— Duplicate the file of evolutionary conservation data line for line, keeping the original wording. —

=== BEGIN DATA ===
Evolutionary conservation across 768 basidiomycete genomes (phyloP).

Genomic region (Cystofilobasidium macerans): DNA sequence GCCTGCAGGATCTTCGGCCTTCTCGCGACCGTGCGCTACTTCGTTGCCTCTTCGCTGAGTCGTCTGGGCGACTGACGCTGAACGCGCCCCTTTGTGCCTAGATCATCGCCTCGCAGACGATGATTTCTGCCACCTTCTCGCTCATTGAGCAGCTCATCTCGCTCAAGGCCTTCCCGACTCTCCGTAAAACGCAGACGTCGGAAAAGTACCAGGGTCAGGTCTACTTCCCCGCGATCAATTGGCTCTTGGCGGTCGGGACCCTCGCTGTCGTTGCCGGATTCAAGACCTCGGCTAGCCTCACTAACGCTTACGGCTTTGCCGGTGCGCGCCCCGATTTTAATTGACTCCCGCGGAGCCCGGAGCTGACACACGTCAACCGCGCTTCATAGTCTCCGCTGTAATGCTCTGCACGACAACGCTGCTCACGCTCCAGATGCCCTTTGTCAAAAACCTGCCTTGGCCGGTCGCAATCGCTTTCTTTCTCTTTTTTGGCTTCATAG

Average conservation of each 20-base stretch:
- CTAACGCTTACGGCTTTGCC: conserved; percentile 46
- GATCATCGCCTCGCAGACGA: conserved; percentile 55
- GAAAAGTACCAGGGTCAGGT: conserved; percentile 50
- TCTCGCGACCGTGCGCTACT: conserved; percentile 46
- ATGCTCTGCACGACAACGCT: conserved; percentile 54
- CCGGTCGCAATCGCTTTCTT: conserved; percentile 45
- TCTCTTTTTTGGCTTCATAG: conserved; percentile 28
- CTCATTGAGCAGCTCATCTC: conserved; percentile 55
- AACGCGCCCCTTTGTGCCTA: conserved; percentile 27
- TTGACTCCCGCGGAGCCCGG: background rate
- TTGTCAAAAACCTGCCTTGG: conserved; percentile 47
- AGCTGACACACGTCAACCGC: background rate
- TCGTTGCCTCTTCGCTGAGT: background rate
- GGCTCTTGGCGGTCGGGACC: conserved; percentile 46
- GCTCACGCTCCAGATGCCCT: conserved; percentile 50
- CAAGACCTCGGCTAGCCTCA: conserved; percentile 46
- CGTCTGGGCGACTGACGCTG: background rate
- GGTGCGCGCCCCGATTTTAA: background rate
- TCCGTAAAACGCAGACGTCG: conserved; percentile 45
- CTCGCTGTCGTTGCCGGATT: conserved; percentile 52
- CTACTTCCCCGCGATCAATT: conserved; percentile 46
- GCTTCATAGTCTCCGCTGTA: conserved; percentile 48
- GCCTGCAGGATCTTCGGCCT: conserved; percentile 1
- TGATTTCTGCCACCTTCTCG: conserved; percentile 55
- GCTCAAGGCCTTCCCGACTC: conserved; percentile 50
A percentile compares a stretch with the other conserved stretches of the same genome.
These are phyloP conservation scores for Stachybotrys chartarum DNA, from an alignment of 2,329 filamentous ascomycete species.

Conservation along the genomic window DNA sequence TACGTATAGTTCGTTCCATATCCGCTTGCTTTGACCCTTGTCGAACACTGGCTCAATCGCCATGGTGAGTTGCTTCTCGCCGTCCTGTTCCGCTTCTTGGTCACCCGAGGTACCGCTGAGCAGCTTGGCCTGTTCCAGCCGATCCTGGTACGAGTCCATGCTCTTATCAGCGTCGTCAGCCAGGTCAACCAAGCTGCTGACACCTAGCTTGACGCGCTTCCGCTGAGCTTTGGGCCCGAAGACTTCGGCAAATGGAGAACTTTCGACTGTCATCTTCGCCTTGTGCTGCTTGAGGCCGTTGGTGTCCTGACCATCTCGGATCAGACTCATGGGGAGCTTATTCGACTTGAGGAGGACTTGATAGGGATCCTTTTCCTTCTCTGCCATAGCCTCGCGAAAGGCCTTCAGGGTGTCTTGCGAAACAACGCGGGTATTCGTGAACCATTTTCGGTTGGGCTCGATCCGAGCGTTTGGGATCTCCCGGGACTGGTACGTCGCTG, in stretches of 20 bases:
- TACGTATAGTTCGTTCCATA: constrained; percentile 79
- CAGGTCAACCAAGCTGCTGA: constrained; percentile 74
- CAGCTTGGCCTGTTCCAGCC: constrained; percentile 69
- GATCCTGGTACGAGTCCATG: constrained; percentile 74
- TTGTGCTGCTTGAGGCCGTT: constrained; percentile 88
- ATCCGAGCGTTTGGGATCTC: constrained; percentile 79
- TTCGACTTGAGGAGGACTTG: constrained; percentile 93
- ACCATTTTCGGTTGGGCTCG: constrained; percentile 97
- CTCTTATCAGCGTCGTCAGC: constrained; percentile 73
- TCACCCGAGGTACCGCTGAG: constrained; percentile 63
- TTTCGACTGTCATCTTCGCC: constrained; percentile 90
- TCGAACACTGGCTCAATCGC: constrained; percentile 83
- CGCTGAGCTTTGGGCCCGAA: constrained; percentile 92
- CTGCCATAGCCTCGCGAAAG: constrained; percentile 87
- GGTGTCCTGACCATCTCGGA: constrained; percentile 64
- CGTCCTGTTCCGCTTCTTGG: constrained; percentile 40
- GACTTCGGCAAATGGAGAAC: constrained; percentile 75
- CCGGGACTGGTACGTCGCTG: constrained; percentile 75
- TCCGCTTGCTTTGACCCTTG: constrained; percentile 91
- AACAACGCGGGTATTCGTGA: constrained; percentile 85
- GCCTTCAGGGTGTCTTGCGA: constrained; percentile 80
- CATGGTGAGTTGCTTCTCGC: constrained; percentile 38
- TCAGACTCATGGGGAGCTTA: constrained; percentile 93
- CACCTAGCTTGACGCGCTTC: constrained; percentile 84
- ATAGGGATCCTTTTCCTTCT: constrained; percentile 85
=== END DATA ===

Evolutionary conservation across 768 basidiomycete genomes (phyloP).

Genomic region (Cystofilobasidium macerans): DNA sequence GCCTGCAGGATCTTCGGCCTTCTCGCGACCGTGCGCTACTTCGTTGCCTCTTCGCTGAGTCGTCTGGGCGACTGACGCTGAACGCGCCCCTTTGTGCCTAGATCATCGCCTCGCAGACGATGATTTCTGCCACCTTCTCGCTCATTGAGCAGCTCATCTCGCTCAAGGCCTTCCCGACTCTCCGTAAAACGCAGACGTCGGAAAAGTACCAGGGTCAGGTCTACTTCCCCGCGATCAATTGGCTCTTGGCGGTCGGGACCCTCGCTGTCGTTGCCGGATTCAAGACCTCGGCTAGCCTCACTAACGCTTACGGCTTTGCCGGTGCGCGCCCCGATTTTAATTGACTCCCGCGGAGCCCGGAGCTGACACACGTCAACCGCGCTTCATAGTCTCCGCTGTAATGCTCTGCACGACAACGCTGCTCACGCTCCAGATGCCCTTTGTCAAAAACCTGCCTTGGCCGGTCGCAATCGCTTTCTTTCTCTTTTTTGGCTTCATAG

Average conservation of each 20-base stretch:
- CTAACGCTTACGGCTTTGCC: conserved; percentile 46
- GATCATCGCCTCGCAGACGA: conserved; percentile 55
- GAAAAGTACCAGGGTCAGGT: conserved; percentile 50
- TCTCGCGACCGTGCGCTACT: conserved; percentile 46
- ATGCTCTGCACGACAACGCT: conserved; percentile 54
- CCGGTCGCAATCGCTTTCTT: conserved; percentile 45
- TCTCTTTTTTGGCTTCATAG: conserved; percentile 28
- CTCATTGAGCAGCTCATCTC: conserved; percentile 55
- AACGCGCCCCTTTGTGCCTA: conserved; percentile 27
- TTGACTCCCGCGGAGCCCGG: background rate
- TTGTCAAAAACCTGCCTTGG: conserved; percentile 47
- AGCTGACACACGTCAACCGC: background rate
- TCGTTGCCTCTTCGCTGAGT: background rate
- GGCTCTTGGCGGTCGGGACC: conserved; percentile 46
- GCTCACGCTCCAGATGCCCT: conserved; percentile 50
- CAAGACCTCGGCTAGCCTCA: conserved; percentile 46
- CGTCTGGGCGACTGACGCTG: background rate
- GGTGCGCGCCCCGATTTTAA: background rate
- TCCGTAAAACGCAGACGTCG: conserved; percentile 45
- CTCGCTGTCGTTGCCGGATT: conserved; percentile 52
- CTACTTCCCCGCGATCAATT: conserved; percentile 46
- GCTTCATAGTCTCCGCTGTA: conserved; percentile 48
- GCCTGCAGGATCTTCGGCCT: conserved; percentile 1
- TGATTTCTGCCACCTTCTCG: conserved; percentile 55
- GCTCAAGGCCTTCCCGACTC: conserved; percentile 50
A percentile compares a stretch with the other conserved stretches of the same genome.
These are phyloP conservation scores for Stachybotrys chartarum DNA, from an alignment of 2,329 filamentous ascomycete species.

Conservation along the genomic window DNA sequence TACGTATAGTTCGTTCCATATCCGCTTGCTTTGACCCTTGTCGAACACTGGCTCAATCGCCATGGTGAGTTGCTTCTCGCCGTCCTGTTCCGCTTCTTGGTCACCCGAGGTACCGCTGAGCAGCTTGGCCTGTTCCAGCCGATCCTGGTACGAGTCCATGCTCTTATCAGCGTCGTCAGCCAGGTCAACCAAGCTGCTGACACCTAGCTTGACGCGCTTCCGCTGAGCTTTGGGCCCGAAGACTTCGGCAAATGGAGAACTTTCGACTGTCATCTTCGCCTTGTGCTGCTTGAGGCCGTTGGTGTCCTGACCATCTCGGATCAGACTCATGGGGAGCTTATTCGACTTGAGGAGGACTTGATAGGGATCCTTTTCCTTCTCTGCCATAGCCTCGCGAAAGGCCTTCAGGGTGTCTTGCGAAACAACGCGGGTATTCGTGAACCATTTTCGGTTGGGCTCGATCCGAGCGTTTGGGATCTCCCGGGACTGGTACGTCGCTG, in stretches of 20 bases:
- TACGTATAGTTCGTTCCATA: constrained; percentile 79
- CAGGTCAACCAAGCTGCTGA: constrained; percentile 74
- CAGCTTGGCCTGTTCCAGCC: constrained; percentile 69
- GATCCTGGTACGAGTCCATG: constrained; percentile 74
- TTGTGCTGCTTGAGGCCGTT: constrained; percentile 88
- ATCCGAGCGTTTGGGATCTC: constrained; percentile 79
- TTCGACTTGAGGAGGACTTG: constrained; percentile 93
- ACCATTTTCGGTTGGGCTCG: constrained; percentile 97
- CTCTTATCAGCGTCGTCAGC: constrained; percentile 73
- TCACCCGAGGTACCGCTGAG: constrained; percentile 63
- TTTCGACTGTCATCTTCGCC: constrained; percentile 90
- TCGAACACTGGCTCAATCGC: constrained; percentile 83
- CGCTGAGCTTTGGGCCCGAA: constrained; percentile 92
- CTGCCATAGCCTCGCGAAAG: constrained; percentile 87
- GGTGTCCTGACCATCTCGGA: constrained; percentile 64
- CGTCCTGTTCCGCTTCTTGG: constrained; percentile 40
- GACTTCGGCAAATGGAGAAC: constrained; percentile 75
- CCGGGACTGGTACGTCGCTG: constrained; percentile 75
- TCCGCTTGCTTTGACCCTTG: constrained; percentile 91
- AACAACGCGGGTATTCGTGA: constrained; percentile 85
- GCCTTCAGGGTGTCTTGCGA: constrained; percentile 80
- CATGGTGAGTTGCTTCTCGC: constrained; percentile 38
- TCAGACTCATGGGGAGCTTA: constrained; percentile 93
- CACCTAGCTTGACGCGCTTC: constrained; percentile 84
- ATAGGGATCCTTTTCCTTCT: constrained; percentile 85